A coalition of seven casinos in Pennsylvania have been fighting the state lottery regarding their online gambling games. After launching last year, a legal fight was started by the casinos as they felt the games offered online via the Lottery were too similar to online slot games they would be offering in the future. They felt the games were unfair to their upcoming industry and would cause them significant financial losses. The coalition has now seen a negative ruling from a judge in the case, causing a setback with their plight to see the games no longer offered online.
A Little Backstory
As 2017 was coming to an end, Pennsylvania lawmakers decided to pass a gaming package that would expand gambling in the state in several ways. One portion of the bill was dedicated to online lottery gaming. The Pennsylvania Lottery launched online games in May of last year, providing games via desktop or application. Casinos quickly took offense to the games as they stated the titles were similar to online slots and would be bad for their online gaming business once launched.
The casinos wanted to see the games stopped and started a legal battle in the hopes of being heard. During a recent court appearance, the coalition received an answer they did not want to hear. Judge Renee Cohn Jubelirer denied an injunction request by the group. The judge said the coalition had not established that they would suffer a certain loss due to the online lottery games.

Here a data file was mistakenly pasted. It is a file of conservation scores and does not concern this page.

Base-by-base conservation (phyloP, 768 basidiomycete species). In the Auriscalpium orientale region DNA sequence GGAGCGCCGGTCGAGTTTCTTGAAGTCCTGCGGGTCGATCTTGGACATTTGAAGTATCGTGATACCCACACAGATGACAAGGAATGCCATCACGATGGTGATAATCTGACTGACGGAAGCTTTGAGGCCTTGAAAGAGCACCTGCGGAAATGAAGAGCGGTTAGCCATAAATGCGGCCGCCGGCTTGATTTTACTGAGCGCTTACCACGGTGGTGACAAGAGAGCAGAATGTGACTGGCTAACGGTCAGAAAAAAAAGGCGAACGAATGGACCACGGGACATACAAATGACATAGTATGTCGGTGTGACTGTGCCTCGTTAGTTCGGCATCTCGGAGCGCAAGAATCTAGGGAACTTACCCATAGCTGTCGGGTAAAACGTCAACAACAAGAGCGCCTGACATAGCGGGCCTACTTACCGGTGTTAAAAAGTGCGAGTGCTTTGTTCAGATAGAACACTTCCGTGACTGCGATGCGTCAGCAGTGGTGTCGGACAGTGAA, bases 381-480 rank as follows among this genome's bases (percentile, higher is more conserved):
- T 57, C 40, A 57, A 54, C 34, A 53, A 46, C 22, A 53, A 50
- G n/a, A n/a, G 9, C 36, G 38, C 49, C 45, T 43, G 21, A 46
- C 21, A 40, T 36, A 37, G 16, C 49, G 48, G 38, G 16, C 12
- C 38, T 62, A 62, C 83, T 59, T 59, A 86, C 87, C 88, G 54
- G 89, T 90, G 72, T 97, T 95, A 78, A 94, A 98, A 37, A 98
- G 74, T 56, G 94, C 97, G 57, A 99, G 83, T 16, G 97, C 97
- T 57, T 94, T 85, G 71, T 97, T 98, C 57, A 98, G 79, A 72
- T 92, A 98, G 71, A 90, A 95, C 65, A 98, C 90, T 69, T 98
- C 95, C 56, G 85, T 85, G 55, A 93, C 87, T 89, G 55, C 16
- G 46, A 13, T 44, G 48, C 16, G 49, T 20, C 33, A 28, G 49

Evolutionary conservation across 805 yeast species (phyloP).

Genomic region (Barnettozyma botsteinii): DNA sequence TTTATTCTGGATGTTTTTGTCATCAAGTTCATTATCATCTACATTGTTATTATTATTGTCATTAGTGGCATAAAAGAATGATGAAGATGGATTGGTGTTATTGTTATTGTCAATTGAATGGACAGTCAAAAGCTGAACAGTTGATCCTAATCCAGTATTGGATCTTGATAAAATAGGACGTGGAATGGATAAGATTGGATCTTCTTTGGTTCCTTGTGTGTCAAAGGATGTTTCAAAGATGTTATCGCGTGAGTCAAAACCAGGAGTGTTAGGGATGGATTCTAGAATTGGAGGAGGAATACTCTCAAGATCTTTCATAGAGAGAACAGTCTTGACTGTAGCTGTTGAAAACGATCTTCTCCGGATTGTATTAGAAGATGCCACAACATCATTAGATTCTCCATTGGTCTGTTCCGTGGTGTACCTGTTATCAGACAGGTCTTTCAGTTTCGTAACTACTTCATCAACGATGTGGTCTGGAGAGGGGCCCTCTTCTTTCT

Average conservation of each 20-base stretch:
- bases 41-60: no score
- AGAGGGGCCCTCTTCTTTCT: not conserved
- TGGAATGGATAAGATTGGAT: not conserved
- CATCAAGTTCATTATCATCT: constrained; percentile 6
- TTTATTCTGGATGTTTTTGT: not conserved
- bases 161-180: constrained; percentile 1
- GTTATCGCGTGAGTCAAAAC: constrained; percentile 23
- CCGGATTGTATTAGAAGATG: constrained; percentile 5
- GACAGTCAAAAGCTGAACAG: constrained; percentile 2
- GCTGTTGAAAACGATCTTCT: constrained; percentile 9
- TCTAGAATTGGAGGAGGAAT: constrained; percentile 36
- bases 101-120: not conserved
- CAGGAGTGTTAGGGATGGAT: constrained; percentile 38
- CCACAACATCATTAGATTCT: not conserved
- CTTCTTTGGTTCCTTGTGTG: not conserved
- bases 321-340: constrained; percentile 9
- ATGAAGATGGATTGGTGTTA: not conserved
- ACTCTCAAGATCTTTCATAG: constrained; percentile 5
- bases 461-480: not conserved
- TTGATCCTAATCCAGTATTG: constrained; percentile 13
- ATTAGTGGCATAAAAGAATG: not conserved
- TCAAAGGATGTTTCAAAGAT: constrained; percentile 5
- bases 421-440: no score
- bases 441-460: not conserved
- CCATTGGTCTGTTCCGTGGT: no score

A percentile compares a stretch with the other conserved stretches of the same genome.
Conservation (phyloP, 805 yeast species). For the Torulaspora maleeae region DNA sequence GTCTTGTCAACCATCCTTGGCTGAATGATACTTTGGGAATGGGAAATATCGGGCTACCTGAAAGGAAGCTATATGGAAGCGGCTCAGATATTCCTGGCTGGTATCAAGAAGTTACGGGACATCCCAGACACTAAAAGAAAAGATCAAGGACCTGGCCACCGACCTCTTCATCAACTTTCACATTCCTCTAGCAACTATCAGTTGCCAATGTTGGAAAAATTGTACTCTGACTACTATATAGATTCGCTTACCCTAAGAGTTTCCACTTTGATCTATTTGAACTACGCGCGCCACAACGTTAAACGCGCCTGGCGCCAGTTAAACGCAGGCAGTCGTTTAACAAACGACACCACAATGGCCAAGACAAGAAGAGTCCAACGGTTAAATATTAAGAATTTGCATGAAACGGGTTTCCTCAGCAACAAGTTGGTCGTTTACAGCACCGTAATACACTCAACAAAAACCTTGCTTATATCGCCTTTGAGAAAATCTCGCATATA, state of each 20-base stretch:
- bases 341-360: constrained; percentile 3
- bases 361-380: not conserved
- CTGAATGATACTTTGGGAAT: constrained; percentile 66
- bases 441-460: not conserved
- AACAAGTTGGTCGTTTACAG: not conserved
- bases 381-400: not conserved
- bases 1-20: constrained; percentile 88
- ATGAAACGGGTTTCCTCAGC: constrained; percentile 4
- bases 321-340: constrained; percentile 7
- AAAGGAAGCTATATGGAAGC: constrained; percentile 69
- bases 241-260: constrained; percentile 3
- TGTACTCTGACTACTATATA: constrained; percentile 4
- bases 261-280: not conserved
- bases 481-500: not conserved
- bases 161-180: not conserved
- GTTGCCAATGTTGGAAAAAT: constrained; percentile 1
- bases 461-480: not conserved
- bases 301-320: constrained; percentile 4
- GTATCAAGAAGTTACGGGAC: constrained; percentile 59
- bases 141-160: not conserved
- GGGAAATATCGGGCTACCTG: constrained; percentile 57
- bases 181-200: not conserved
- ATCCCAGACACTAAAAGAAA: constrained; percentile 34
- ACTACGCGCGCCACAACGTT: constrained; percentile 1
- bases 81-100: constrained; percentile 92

In the state, there are thirteen casino operators. Only seven decided to ban together in this coalition and file a lawsuit against the games back in May. The casinos are arguing that the lottery games, which are similar to online slots, are open to players who are 18 years of age. For online casino gaming, players have to be 21 to take part.
The group has tried to point out that the games are illegal and that the lottery is promoting casino-style gambling to teenagers. They has also tried to show that the state will be at a loss based on tax collections that would be used for property relief and local improvement projects that are completed via tax dollars from gaming.
Judge Cohn Jubelirer did state in court that she does feel many of the games are similar to online and land-based slot games, the land-based casinos had not ‘fully and completely’ established a right to relief. The decision by the judge does not close the case but it does provide a win for the Lottery side. The games are safe for now and will not have to be shut down.
The Lottery had expected to generate as much as $31 million from its new online games, but failed to reach this number. Despite a lower turnaround, the Lottery feels they will see success from their games which will help to provide services for senior citizens as this is the group that the Lottery supports.
For now, the coalition of casinos will have to continue their plight. The judge placed a deadline of August 30th to provide relevant evidence in the case, along with any reports from experts or to file pre-trial motions.